Microsystem

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Microsystem is the name commonly used in Europe to describe the same technology which goes under the name MEMS (Micro Electro Mechanical Systems) in the US. In Japan, this field is often termed micromachines.

Microsystems are miniaturized (silicon or polymer) devices which perform non-electronic functions: typically sensing and actuation. Typical microsystems have mechanical parts, like microbridges in RF switches or bending cantilevers in atomic force microscopes (AFMs); electrical parts like piezoresistors in airbag sensors or capacitors in pressure sensors; or thermal, optical and fluidic structures like heaters and nozzles in inkjet printer or flow sensors. In biomicrosystems (BioMEMS) cells or microbeads are handled by fluidic streams, magnetic and electric fields, thermal gradients etc. In chemical microsystems operations like sample pretreatment, separation and detection are built on microchips. This field is also known as microfluidics or lab-on-a-chip. Today it is possible to build up microsystems without any tooling needed by computer-aided direct parallel batch processing technologies called RMPD Rapid Micro Product Development.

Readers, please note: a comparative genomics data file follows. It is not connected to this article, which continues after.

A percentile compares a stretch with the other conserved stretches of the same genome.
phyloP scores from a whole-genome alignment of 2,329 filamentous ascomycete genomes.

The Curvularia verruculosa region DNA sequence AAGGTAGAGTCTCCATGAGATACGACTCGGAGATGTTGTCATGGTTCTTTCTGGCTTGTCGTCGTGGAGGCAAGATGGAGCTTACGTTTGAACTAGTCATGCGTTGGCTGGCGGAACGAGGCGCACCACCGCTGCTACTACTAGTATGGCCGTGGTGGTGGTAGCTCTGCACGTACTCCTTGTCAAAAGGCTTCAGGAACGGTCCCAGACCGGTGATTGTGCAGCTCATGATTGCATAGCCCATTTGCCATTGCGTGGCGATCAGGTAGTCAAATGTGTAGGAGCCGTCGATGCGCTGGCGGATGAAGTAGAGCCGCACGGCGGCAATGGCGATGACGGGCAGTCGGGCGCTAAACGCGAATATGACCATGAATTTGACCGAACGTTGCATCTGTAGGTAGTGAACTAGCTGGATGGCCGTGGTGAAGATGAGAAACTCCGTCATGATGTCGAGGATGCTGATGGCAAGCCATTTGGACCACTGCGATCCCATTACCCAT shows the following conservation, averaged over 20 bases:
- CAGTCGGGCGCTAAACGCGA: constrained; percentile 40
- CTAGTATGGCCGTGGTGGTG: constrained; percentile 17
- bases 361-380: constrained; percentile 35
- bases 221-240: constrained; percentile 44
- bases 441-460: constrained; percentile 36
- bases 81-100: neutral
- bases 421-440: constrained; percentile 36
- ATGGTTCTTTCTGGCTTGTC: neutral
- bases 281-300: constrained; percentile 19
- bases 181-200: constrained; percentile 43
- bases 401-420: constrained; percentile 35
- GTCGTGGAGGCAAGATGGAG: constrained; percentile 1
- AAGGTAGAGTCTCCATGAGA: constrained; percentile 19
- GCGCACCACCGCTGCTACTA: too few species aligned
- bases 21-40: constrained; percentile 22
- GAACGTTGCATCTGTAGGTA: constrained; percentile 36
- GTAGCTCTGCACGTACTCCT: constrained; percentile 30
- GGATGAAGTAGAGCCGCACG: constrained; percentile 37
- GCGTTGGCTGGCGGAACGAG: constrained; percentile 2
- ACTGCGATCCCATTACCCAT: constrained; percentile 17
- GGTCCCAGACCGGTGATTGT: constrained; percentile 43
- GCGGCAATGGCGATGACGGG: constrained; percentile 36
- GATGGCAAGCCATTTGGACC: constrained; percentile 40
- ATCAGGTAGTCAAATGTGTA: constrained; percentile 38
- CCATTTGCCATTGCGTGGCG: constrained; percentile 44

Microsystems with advanced capabilities and own intelligence are commonly referred to as smart systems.

'Microsystem' is also a term for systems of acupuncture points that are typically not located on the 'meridians ' such points tend to cluster on.[citation needed]

'Clinical Microsystems' is also a term used to describe a small group of people who work together on a regular basis to provide care to a group of people. A clinical microsystem can range from simple to vastly complex.

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(2004) Geschke, Klank & Telleman, eds.: Microsystem Engineering of Lab-on-a-chip Devices, 1st ed, John Wiley & Sons. ISBN 3-527-30733-8.